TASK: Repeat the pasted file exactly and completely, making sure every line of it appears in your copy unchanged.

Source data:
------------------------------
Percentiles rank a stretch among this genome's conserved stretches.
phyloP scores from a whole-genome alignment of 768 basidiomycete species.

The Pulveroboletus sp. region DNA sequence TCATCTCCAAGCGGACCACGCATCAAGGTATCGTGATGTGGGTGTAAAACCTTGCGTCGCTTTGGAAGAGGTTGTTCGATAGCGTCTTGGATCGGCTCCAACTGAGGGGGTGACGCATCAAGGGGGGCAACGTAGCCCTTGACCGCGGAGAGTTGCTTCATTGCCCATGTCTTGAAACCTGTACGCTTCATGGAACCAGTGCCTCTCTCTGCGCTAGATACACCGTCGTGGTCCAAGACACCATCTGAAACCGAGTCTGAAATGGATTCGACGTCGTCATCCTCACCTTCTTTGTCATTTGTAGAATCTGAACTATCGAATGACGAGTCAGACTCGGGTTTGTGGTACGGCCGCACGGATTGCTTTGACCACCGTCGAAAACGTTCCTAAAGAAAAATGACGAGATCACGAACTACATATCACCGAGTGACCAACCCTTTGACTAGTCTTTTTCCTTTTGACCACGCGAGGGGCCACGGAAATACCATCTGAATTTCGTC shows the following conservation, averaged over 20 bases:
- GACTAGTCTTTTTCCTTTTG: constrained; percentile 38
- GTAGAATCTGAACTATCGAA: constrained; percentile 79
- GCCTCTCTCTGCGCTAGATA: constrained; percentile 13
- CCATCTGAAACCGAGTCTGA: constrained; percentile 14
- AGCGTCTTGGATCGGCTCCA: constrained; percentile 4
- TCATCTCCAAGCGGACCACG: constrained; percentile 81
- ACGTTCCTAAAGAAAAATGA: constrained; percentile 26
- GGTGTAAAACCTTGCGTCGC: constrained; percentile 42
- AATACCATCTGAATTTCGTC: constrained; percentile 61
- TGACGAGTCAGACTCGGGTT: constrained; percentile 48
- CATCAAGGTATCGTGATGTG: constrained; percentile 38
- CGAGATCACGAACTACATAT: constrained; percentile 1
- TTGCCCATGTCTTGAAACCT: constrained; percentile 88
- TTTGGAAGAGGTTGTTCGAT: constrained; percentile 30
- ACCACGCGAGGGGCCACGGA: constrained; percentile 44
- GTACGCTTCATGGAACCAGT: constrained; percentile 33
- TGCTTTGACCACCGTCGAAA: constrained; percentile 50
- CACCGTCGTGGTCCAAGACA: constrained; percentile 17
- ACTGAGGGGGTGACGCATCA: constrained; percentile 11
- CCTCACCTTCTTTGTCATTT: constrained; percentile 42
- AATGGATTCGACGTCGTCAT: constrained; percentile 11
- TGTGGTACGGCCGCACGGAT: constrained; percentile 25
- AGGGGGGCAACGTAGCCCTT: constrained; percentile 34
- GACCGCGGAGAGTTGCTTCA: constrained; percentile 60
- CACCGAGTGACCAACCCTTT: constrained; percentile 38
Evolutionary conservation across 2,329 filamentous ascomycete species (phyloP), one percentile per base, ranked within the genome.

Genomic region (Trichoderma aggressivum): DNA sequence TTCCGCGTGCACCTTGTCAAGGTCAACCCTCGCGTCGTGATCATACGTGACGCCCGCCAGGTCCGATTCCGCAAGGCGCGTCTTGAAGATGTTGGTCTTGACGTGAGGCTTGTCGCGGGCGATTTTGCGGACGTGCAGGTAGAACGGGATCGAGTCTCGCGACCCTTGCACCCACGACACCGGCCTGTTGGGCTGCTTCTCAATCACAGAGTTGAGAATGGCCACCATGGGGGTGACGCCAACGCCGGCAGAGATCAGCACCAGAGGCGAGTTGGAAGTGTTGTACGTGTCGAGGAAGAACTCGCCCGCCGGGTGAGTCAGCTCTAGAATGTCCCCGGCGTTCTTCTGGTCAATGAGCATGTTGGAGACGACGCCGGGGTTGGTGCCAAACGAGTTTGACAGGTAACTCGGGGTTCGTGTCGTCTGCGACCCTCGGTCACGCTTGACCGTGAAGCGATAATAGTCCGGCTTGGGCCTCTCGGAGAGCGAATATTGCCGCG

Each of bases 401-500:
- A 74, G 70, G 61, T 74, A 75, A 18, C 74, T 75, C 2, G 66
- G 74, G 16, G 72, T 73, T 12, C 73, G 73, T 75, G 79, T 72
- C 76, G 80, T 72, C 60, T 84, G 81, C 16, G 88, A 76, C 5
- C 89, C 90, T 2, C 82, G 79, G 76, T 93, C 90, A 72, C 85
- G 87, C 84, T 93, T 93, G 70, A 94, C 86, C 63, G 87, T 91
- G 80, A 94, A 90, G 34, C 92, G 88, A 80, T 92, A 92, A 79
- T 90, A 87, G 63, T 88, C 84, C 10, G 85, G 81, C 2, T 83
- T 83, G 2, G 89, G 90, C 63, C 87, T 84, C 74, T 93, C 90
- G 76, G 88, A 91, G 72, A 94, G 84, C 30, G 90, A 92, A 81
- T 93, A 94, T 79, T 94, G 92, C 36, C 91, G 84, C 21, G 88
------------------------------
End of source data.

Percentiles rank a stretch among this genome's conserved stretches.
phyloP scores from a whole-genome alignment of 768 basidiomycete species.

The Pulveroboletus sp. region DNA sequence TCATCTCCAAGCGGACCACGCATCAAGGTATCGTGATGTGGGTGTAAAACCTTGCGTCGCTTTGGAAGAGGTTGTTCGATAGCGTCTTGGATCGGCTCCAACTGAGGGGGTGACGCATCAAGGGGGGCAACGTAGCCCTTGACCGCGGAGAGTTGCTTCATTGCCCATGTCTTGAAACCTGTACGCTTCATGGAACCAGTGCCTCTCTCTGCGCTAGATACACCGTCGTGGTCCAAGACACCATCTGAAACCGAGTCTGAAATGGATTCGACGTCGTCATCCTCACCTTCTTTGTCATTTGTAGAATCTGAACTATCGAATGACGAGTCAGACTCGGGTTTGTGGTACGGCCGCACGGATTGCTTTGACCACCGTCGAAAACGTTCCTAAAGAAAAATGACGAGATCACGAACTACATATCACCGAGTGACCAACCCTTTGACTAGTCTTTTTCCTTTTGACCACGCGAGGGGCCACGGAAATACCATCTGAATTTCGTC shows the following conservation, averaged over 20 bases:
- GACTAGTCTTTTTCCTTTTG: constrained; percentile 38
- GTAGAATCTGAACTATCGAA: constrained; percentile 79
- GCCTCTCTCTGCGCTAGATA: constrained; percentile 13
- CCATCTGAAACCGAGTCTGA: constrained; percentile 14
- AGCGTCTTGGATCGGCTCCA: constrained; percentile 4
- TCATCTCCAAGCGGACCACG: constrained; percentile 81
- ACGTTCCTAAAGAAAAATGA: constrained; percentile 26
- GGTGTAAAACCTTGCGTCGC: constrained; percentile 42
- AATACCATCTGAATTTCGTC: constrained; percentile 61
- TGACGAGTCAGACTCGGGTT: constrained; percentile 48
- CATCAAGGTATCGTGATGTG: constrained; percentile 38
- CGAGATCACGAACTACATAT: constrained; percentile 1
- TTGCCCATGTCTTGAAACCT: constrained; percentile 88
- TTTGGAAGAGGTTGTTCGAT: constrained; percentile 30
- ACCACGCGAGGGGCCACGGA: constrained; percentile 44
- GTACGCTTCATGGAACCAGT: constrained; percentile 33
- TGCTTTGACCACCGTCGAAA: constrained; percentile 50
- CACCGTCGTGGTCCAAGACA: constrained; percentile 17
- ACTGAGGGGGTGACGCATCA: constrained; percentile 11
- CCTCACCTTCTTTGTCATTT: constrained; percentile 42
- AATGGATTCGACGTCGTCAT: constrained; percentile 11
- TGTGGTACGGCCGCACGGAT: constrained; percentile 25
- AGGGGGGCAACGTAGCCCTT: constrained; percentile 34
- GACCGCGGAGAGTTGCTTCA: constrained; percentile 60
- CACCGAGTGACCAACCCTTT: constrained; percentile 38
Evolutionary conservation across 2,329 filamentous ascomycete species (phyloP), one percentile per base, ranked within the genome.

Genomic region (Trichoderma aggressivum): DNA sequence TTCCGCGTGCACCTTGTCAAGGTCAACCCTCGCGTCGTGATCATACGTGACGCCCGCCAGGTCCGATTCCGCAAGGCGCGTCTTGAAGATGTTGGTCTTGACGTGAGGCTTGTCGCGGGCGATTTTGCGGACGTGCAGGTAGAACGGGATCGAGTCTCGCGACCCTTGCACCCACGACACCGGCCTGTTGGGCTGCTTCTCAATCACAGAGTTGAGAATGGCCACCATGGGGGTGACGCCAACGCCGGCAGAGATCAGCACCAGAGGCGAGTTGGAAGTGTTGTACGTGTCGAGGAAGAACTCGCCCGCCGGGTGAGTCAGCTCTAGAATGTCCCCGGCGTTCTTCTGGTCAATGAGCATGTTGGAGACGACGCCGGGGTTGGTGCCAAACGAGTTTGACAGGTAACTCGGGGTTCGTGTCGTCTGCGACCCTCGGTCACGCTTGACCGTGAAGCGATAATAGTCCGGCTTGGGCCTCTCGGAGAGCGAATATTGCCGCG

Each of bases 401-500:
- A 74, G 70, G 61, T 74, A 75, A 18, C 74, T 75, C 2, G 66
- G 74, G 16, G 72, T 73, T 12, C 73, G 73, T 75, G 79, T 72
- C 76, G 80, T 72, C 60, T 84, G 81, C 16, G 88, A 76, C 5
- C 89, C 90, T 2, C 82, G 79, G 76, T 93, C 90, A 72, C 85
- G 87, C 84, T 93, T 93, G 70, A 94, C 86, C 63, G 87, T 91
- G 80, A 94, A 90, G 34, C 92, G 88, A 80, T 92, A 92, A 79
- T 90, A 87, G 63, T 88, C 84, C 10, G 85, G 81, C 2, T 83
- T 83, G 2, G 89, G 90, C 63, C 87, T 84, C 74, T 93, C 90
- G 76, G 88, A 91, G 72, A 94, G 84, C 30, G 90, A 92, A 81
- T 93, A 94, T 79, T 94, G 92, C 36, C 91, G 84, C 21, G 88